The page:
By the time you get home from work, make dinner, eat it, and clean up, it can feel like it's almost time to go to bed — not so fun. Enter meal prepping, a planning method that simplifies cooking and bases it around your schedule, so you're not scrambling through a 16-step recipe when you'd rather have your feet up, dinner done, and Netflix on.

First of all, what is meal prepping?

Meal prepping can describe several different food preparation methods, but basically, it's almost like organizing leftovers for easier breakfast, lunches, or dinners. There's no singular way to do it, but two common types include:

What are the benefits of meal prepping?

Meal prepping can save you time and money since you're buying and preparing home-cooked food ahead of time. Many people meal prep by shopping and cooking on the weekends, which may work better with your schedule than cramming it in during a weekday. Meal prepping can also make it easier to eat healthier since the menu gets set in advance. You're less likely to choose a not-so-great option when you've already have a healthy dinner at home, ready to go.

Is there any downside to meal prepping?

Since meal prepping can involve eating the same dish or types of food a few days in a row, it's not for people who prize variety and freshness above all else. Getting kids on board with eating "leftovers" can also pose a challenge, especially if you're making accommodations for different dietary restrictions or palettes. To avoid monotony, use different spices, dressings, or condiments to flavor your meals — or plan on freezing your prepped food for dinner another week.

Okay! I am ready — how do I start meal prepping?

Before you do anything, you're going to want to stock up on reusable, airtight food storage containers that will make your prepared ingredients or meals stay fresh longer and taste better by locking bacteria and odors out.

Once you have your meal-prepping gear, you may want to download a meal prep app that will help you keep your plan organized and make shopping and cooking a snap by curating recipes and grocery lists for you.

All set? The next step is picking your recipes. Before you do, consider these four things:

  1. Choose a meal you'd like to prepare forbreakfast, lunch, or dinner. Keep it simple by starting with one you usually eat out or skip altogether.
  2. Pick a day to do your meal prepping. Sunday and Wednesday are two common choices.
  3. Determine how much you want to prep. Experiment with prepping for two or three days before attempting five. You may not like eating the same thing the whole week.
  4. Invest in a cookbook. Good Housekeeping's Easy Meal Prep: The Ultimate Playbook for Make-Ahead Meals comes with over 100 healthy make-ahead recipes, as well as tips and techniques to make meal prepping a breeze.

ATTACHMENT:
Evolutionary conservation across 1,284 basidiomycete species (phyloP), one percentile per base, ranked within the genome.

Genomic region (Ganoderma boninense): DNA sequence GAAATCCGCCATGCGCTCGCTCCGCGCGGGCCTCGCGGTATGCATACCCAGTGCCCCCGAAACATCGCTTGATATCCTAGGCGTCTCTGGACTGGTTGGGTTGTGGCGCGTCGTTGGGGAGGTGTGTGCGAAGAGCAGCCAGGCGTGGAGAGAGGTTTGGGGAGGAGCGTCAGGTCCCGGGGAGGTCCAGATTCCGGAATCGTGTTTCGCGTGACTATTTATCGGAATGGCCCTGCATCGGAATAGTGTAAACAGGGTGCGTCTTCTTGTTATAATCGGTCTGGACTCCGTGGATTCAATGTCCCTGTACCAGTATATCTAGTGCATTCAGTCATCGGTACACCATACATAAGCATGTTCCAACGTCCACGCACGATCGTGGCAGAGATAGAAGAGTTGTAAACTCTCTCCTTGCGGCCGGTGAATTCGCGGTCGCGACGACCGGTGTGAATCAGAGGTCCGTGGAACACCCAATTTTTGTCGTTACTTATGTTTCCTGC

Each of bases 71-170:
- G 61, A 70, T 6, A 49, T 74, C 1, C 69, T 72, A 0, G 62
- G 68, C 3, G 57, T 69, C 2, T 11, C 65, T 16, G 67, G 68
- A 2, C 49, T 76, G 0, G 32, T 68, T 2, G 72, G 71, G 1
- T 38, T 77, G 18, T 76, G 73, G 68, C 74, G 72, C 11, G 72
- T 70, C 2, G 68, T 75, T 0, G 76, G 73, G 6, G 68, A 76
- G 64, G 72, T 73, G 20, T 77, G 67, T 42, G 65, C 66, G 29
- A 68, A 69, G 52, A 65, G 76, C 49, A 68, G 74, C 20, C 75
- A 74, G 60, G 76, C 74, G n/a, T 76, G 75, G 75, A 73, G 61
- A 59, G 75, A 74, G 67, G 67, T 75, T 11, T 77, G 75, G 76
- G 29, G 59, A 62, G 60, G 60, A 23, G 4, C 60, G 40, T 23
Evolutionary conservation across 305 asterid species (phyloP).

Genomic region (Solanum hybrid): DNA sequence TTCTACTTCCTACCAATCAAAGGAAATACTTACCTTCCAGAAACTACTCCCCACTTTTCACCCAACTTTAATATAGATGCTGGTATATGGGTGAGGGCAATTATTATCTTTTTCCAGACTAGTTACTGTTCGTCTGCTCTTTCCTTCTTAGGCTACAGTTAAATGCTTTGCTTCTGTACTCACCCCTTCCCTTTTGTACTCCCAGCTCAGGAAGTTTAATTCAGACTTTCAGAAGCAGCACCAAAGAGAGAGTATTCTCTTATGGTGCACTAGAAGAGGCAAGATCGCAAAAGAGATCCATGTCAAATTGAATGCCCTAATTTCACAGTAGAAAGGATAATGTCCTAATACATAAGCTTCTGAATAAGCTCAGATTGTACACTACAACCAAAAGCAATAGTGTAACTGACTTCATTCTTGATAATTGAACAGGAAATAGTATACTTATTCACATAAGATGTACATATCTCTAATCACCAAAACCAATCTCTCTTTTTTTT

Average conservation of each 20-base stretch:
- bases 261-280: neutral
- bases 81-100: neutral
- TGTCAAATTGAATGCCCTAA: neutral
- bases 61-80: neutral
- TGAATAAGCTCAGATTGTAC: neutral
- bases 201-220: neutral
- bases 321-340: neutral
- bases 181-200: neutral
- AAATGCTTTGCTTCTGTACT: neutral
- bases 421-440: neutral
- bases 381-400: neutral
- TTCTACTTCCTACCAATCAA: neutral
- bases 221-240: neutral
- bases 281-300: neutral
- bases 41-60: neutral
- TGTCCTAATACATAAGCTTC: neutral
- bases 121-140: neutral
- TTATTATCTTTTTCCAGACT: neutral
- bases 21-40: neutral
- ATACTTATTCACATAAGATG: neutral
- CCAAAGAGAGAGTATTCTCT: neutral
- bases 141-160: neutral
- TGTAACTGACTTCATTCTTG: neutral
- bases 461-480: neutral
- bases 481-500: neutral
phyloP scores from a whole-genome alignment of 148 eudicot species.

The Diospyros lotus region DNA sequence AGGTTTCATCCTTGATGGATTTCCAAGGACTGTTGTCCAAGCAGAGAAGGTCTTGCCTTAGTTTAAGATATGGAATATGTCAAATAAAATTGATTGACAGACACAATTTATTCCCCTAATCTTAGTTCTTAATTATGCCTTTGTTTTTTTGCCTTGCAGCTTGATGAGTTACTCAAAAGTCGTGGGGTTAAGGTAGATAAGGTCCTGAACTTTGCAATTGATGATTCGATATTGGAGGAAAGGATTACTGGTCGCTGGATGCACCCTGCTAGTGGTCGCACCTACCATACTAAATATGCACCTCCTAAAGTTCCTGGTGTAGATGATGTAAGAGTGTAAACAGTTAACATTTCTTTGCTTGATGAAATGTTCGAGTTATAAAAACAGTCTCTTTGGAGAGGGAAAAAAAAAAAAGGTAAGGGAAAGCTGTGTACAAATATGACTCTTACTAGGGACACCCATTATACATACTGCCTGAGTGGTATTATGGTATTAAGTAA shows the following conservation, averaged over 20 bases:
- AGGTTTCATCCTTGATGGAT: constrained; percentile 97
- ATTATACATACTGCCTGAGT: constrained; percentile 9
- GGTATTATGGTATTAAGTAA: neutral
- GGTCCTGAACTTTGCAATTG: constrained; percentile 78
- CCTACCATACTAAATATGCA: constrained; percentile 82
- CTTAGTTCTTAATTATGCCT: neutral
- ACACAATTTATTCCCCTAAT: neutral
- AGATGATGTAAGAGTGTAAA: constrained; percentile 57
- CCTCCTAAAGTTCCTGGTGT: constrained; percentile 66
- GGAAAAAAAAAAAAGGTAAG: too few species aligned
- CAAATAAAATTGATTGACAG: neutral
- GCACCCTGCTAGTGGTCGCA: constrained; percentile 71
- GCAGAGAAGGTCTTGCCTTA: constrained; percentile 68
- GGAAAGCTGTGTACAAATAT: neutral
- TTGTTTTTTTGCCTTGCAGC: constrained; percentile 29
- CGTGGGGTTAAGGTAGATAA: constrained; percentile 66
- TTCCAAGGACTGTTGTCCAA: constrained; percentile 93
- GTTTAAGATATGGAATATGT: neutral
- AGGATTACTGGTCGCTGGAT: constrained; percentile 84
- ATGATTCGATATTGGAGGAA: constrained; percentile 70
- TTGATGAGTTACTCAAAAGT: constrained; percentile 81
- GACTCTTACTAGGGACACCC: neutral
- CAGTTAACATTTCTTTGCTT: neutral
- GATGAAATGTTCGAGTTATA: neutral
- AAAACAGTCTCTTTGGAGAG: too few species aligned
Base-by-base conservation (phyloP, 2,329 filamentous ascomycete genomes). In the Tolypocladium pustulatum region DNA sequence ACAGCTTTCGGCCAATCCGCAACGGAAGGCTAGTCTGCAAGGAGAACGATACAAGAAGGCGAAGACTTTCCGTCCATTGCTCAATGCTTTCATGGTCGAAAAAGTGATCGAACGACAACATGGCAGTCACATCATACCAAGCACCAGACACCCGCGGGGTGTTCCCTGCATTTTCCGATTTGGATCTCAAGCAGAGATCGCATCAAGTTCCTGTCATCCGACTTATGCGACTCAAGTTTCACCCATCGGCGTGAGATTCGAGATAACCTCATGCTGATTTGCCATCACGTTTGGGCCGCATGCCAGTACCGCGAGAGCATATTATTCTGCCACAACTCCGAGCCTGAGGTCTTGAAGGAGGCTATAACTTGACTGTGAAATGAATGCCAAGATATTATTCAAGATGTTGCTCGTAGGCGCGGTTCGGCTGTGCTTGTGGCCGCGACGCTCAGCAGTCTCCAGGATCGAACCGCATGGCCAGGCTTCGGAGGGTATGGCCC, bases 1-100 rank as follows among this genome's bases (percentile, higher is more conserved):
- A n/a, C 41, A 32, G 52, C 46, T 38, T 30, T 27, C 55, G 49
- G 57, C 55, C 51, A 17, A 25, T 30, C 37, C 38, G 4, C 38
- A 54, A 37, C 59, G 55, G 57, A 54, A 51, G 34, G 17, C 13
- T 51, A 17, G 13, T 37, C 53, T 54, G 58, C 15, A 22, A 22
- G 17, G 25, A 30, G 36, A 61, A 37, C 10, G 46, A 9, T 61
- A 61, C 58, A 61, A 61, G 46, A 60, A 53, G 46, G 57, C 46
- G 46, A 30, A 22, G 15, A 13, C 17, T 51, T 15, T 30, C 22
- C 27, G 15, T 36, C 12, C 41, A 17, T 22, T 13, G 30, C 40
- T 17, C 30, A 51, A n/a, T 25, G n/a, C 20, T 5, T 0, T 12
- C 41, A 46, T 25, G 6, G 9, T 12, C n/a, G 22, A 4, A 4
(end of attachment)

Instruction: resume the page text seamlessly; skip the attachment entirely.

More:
5. Pick up a meal prep planner. Our Weekly Meal Prep Planner includes tear-off grocery lists and 52 weeks of meal prep inspo and organizational tools.

    If you're planning on creating your own recipes, Jaclyn London, MS, RD, CDN says to make veggies or fruit at least 50% of whatever you’re prepping. They don't necessarily have to come from the actual produce section, though: Frozen or canned varieties will last almost forever and work in nearly every meal.

    The best foods for meal prepping:

    • Frozen vegetables: peas, broccoli, cauliflower, Brussels sprouts, green beans, veggie pastas, cauliflower pizza crust, riced veggies, veggie-based tater tots
    • Starchy vegetables: parsnip, cassava, potato, yuca, taro, parsnip, sweet potato, canned pumpkin
    • Stiff fresh vegetables: celery, carrots, bell peppers, cabbage, radish
    • Sturdy greens: romaine, green leaf (dress just before serving)
    • Whole grains: oats, quinoa, barley, buckwheat, sorghum
    • Pulses: chickpeas, lentils, beans, peas
    • Lean protein: frozen or canned seafood, eggs, unsweetened Greek yogurt, skyr, reduced-sodium cottage cheese, shredded cheese, tofu, lean cuts of chicken, turkey, beef, pork
    • Whole fruits: apples, bananas, oranges, clementines, plums, peaches, pears
    • Nuts and seeds: almonds, walnuts, peanuts, pumpkin seeds, chia, flax

      Save this trusty shopping list for your next trip to the grocery store:

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      Need help with recipe inspiration? We've got you covered:

      Best meal prep recipes for breakfast:

      Breakfast is the most important meal of the day, so it's a good one to pick when you're choosing which meals to prep. You want to make sure your meal is light, but also has good carbs, fiber, and protein.

      Best meal prep recipes for lunch:

      Salads and soups are anything but boring when you take the time to customize them to your liking. Regardless of what you pick, focus on lean protein, healthy carbs, and veggies.

      Best meal prep recipes for dinner:

      Add lots of color to your plate by loading up on all sorts of vegetables, including broccoli, peppers, and tomatoes, but go lighter on the carbs and grains.

      Best meal prep recipes for snacks:

      Put a healthy spin on your childhood favorites when the afternoon slump hits. Trade peanut butter for almond putter and cheesy popcorn for sweet matcha.

      How long will meal prepped food last?

      Prepared foods can remain refrigerated for 2–5 days or frozen for 3–4 months, depending on the ingredients. To play it safe and avoid foodborne illness, keep food out of the "danger zone" — temperatures between 40° F and 140° F. Sealing food in airtight packaging or storage containers will not only keep bacteria out, but also protect the flavor and lock moisture in.